This one should leave fans hungry for answers
This is one giant turkey.
The Red Sox just lost their 31-year-old, middle-of-the-order, switch-hitting catcher. On the eve of Thanksgiving. It feels like the old Haywood Sullivan/John Harrington days when the ball club would announce a ticket-price hike on the Friday after Thanksgiving (the 2010 Red Sox cleverly released their new prices on the day of the most hyped NBA regular-season game in 63 years).
The hot stove season is young, but losing Martinez at the jump is a public relations nightmare for a ball club that’s suddenly fighting for market share and TV ratings. The local landscape is peppered with popular, playoff-bound teams. The Sox did not make it into the tournament this year and the bland ball club is scuffling to generate positive buzz. Subtracting Martinez a month after ponying up $476 million for a soccer team com pounds the fallout.
“You can’t take a snapshot at the outset of the offseason process,’’ said Sox CEO Larry Lucchino. “You have to have patience to look at the finished product, not the first transaction that takes place. Have caution in that regard. It’s happenstance that this takes place before Thanksgiving in the first major move of the baseball offseason.’’
Martinez’s early departure seemed inevitable after the Sox insulted the catcher with a two-year offer in September. We all knew it was over right then and there. He wound up getting four years and $50 million from the Tigers, and now the Sox are going to sell you Jarrod Saltalamacchia, who hit .167 in 12 big league games last year.
General manager Theo Epstein tried to prepare us for this last week. He said the Sox won’t necessarily have big-name replacements for all of their openings. He said they were comfortable with Young Salty behind the dish every day. Same with Jed Lowrie (maybe) at third and Ryan Kalish (maybe) in left.
Sounds like they’re selling bridges again, no?
Losing Martinez makes little sense. The Sox are willing to pay David Ortiz (who can’t hit lefties) more than $12.5 million to do a job that pays $6 million tops. They’re going to wind up paying Jonathan Papelbon almost $12 million. J.D. Drew is still cashing checks for $14 million. And Martinez — your switch-hitter who crushes the Yankees and Rays — is not worth $12.5 million per year for the next four years?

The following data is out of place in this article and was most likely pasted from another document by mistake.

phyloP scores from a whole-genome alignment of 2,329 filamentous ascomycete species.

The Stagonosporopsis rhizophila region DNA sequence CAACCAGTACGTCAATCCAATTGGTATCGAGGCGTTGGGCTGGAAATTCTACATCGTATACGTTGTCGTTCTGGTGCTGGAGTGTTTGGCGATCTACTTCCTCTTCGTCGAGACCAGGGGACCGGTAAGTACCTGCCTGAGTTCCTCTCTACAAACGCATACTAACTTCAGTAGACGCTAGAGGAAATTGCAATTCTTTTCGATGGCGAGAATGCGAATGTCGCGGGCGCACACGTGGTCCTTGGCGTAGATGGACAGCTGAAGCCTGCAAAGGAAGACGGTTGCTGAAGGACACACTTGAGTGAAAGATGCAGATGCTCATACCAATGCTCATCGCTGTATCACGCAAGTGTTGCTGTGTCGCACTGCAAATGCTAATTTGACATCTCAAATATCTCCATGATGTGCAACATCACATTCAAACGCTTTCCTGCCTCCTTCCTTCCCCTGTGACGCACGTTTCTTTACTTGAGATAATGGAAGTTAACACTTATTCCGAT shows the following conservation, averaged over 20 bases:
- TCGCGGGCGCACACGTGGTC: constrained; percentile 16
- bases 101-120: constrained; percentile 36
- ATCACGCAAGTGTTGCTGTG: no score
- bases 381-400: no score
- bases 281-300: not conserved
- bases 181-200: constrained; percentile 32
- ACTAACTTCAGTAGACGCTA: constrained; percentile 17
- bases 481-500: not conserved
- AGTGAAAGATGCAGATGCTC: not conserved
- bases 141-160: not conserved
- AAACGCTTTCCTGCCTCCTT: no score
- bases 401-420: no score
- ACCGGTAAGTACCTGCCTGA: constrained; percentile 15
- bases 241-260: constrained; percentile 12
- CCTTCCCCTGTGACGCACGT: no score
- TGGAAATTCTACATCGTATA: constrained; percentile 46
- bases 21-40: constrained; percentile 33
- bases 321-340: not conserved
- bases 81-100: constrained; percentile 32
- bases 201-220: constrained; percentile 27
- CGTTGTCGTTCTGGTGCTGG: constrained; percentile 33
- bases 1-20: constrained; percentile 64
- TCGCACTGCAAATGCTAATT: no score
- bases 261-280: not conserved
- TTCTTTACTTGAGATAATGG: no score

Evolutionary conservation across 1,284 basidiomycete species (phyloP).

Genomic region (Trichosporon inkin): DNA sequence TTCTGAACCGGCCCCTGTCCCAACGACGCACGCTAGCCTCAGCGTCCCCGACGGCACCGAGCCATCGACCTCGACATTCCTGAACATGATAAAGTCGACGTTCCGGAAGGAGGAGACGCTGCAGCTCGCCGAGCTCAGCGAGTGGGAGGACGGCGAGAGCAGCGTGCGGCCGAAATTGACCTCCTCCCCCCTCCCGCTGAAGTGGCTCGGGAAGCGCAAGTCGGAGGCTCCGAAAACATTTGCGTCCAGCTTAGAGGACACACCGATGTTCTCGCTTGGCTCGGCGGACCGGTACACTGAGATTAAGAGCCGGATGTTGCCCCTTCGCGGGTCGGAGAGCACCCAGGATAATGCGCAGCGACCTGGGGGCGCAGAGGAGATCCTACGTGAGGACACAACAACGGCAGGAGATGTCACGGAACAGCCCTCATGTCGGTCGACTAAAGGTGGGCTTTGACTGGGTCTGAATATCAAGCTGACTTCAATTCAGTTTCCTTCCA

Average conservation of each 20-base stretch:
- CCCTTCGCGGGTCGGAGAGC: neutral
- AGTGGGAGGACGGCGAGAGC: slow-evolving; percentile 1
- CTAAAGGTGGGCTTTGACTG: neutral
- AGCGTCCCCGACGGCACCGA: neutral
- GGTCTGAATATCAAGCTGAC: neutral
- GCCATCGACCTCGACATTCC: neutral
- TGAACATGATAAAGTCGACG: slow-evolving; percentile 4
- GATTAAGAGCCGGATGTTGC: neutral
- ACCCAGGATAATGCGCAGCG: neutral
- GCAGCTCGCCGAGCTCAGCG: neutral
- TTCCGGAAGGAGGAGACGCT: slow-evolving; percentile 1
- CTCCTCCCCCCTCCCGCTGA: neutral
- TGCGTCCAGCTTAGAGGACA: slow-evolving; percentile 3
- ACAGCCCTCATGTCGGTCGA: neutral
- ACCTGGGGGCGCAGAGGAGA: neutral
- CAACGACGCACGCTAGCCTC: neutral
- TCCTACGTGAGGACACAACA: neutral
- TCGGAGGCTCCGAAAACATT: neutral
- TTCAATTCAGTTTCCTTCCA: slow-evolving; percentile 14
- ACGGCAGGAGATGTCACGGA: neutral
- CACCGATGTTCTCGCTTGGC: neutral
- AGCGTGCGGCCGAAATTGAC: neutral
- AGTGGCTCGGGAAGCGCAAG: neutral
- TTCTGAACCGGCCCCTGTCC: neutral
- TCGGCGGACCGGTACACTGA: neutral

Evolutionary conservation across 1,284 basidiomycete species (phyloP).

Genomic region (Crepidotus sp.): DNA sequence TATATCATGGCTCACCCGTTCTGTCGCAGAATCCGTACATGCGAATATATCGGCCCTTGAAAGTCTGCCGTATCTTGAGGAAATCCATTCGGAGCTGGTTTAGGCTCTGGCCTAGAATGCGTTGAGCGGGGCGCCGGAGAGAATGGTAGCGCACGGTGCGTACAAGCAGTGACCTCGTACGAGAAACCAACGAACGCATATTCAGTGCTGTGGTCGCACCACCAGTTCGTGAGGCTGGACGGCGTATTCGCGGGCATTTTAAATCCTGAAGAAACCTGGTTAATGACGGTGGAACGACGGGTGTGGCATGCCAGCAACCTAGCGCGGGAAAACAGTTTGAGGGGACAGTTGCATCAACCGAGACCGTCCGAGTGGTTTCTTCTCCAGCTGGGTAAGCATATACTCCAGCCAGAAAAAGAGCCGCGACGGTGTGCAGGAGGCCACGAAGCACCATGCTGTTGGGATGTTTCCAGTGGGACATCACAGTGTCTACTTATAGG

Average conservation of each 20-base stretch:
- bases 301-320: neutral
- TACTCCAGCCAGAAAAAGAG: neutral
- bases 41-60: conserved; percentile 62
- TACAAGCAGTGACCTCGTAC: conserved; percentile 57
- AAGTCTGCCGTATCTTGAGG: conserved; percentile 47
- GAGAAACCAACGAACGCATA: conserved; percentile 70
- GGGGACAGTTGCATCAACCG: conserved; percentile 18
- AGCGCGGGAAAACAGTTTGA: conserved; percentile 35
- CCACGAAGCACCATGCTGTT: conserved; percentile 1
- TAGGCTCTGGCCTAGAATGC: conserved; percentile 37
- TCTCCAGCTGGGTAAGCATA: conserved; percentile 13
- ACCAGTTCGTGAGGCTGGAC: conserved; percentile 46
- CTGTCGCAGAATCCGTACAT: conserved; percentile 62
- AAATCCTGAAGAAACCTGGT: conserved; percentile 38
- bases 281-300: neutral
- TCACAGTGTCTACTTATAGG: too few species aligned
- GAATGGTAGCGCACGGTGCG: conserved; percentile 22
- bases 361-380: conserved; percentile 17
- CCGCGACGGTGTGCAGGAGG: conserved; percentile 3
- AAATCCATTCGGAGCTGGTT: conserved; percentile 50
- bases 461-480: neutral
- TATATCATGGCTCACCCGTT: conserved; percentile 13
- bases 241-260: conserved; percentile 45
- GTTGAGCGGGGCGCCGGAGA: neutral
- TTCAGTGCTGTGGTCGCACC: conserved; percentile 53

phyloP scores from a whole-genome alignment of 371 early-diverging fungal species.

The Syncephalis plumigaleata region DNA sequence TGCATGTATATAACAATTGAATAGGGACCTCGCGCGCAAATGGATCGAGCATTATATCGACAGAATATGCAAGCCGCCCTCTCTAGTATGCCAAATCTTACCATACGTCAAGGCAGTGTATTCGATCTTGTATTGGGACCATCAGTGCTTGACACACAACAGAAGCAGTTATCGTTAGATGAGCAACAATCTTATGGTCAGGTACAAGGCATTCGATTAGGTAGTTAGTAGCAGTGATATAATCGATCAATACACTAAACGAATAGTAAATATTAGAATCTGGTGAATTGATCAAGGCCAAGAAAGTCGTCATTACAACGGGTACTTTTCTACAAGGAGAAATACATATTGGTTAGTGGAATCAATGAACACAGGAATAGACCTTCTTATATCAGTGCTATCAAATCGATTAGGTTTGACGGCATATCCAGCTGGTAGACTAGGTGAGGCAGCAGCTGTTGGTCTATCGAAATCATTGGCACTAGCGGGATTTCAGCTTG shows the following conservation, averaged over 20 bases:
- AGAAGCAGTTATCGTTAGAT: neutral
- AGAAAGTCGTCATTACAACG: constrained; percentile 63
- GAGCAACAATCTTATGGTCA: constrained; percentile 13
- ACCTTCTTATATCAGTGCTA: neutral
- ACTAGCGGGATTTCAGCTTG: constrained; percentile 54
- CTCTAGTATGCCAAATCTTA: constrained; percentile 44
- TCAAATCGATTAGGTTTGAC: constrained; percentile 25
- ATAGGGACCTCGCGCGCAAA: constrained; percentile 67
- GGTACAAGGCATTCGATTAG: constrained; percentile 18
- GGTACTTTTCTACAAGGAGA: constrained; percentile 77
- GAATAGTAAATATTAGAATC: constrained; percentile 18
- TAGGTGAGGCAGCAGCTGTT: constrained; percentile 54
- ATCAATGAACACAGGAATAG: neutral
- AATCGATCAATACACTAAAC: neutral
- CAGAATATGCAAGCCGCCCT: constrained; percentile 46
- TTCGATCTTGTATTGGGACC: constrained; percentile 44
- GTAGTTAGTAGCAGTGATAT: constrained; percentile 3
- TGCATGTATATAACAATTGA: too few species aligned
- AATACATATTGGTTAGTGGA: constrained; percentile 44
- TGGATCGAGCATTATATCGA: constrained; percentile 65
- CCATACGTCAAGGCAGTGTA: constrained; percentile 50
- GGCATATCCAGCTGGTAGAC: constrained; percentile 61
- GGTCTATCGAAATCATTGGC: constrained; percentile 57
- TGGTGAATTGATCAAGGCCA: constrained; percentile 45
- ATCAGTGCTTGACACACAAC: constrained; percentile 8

Why are the Sox acting like they are a small-market team? They sell out every game. They have the second-highest-priced tickets in baseball. Their payroll is exceeded only by the Yankees’. And now they won’t pay the going rate for their starting catcher? How often do the Yankees lose a player they want to keep?
The answer is that probably the Sox did not really want to keep Martinez. Only Epstein knows for sure, but my belief is that they simply decided Martinez was not a good everyday catcher. They were willing to go to four years but drew a line on dollars, and ultimately were outbid.
Their hard line was based on statistics and free agent history. There are not a lot of happy endings for catchers in their 30s who sign four-year deals. Meanwhile, the Sox are happy to get a first-round pick (19th overall), plus a sandwich pick as compensation.
Tom Werner went on the radio last week and threw Epstein under the bus, assuring us that this would not be a bridge year, saying the “bridge’’ comment was not Epstein’s “finest Winston Churchill hour,’’ and declaring that the ball club would sign a “significant’’ free agent.
So what happens now? The Sox have $40 million to spend and claim they have no intention of taking their payroll south. The dollars that would have gone to Martinez can go somewhere else — not to Cliff Lee, Carl Crawford, or Adrian Beltre (he’s already turned down five years and $64 million from Oakland), but somewhere. The winter is still very young and we don’t believe the ball club has plans to go cheap all of a sudden.
“I’m not going to address the question of how much we have or may not have,’’ said Lucchino. “That puts us at a competitive disadvantage.’’
This much is certain: The Sox have a PR problem when they fail to keep Victor Martinez a month after John Henry opens the vault to buy the Liverpool soccer team. Ownership can’t afford to have Red Sox Nation worrying that Henry is more concerned with Manchester United than the Yankees.
“That was never discussed in any meeting,’’ said Lucchino. “There’s absolutely no correlation whatsoever. Those are different companies.’’
“Our goal is not to make a big transaction as a PR move,’’ said the CEO. “Our goal is to pursue a team worthy of fan support, and that’s what we are doing.’’
Sounds good. But in the wake of Victor Martinez signing with the Tigers, a restless Nation waits and wonders.
Dan Shaughnessy is a Globe columnist. He can be reached at firstname.lastname@example.org.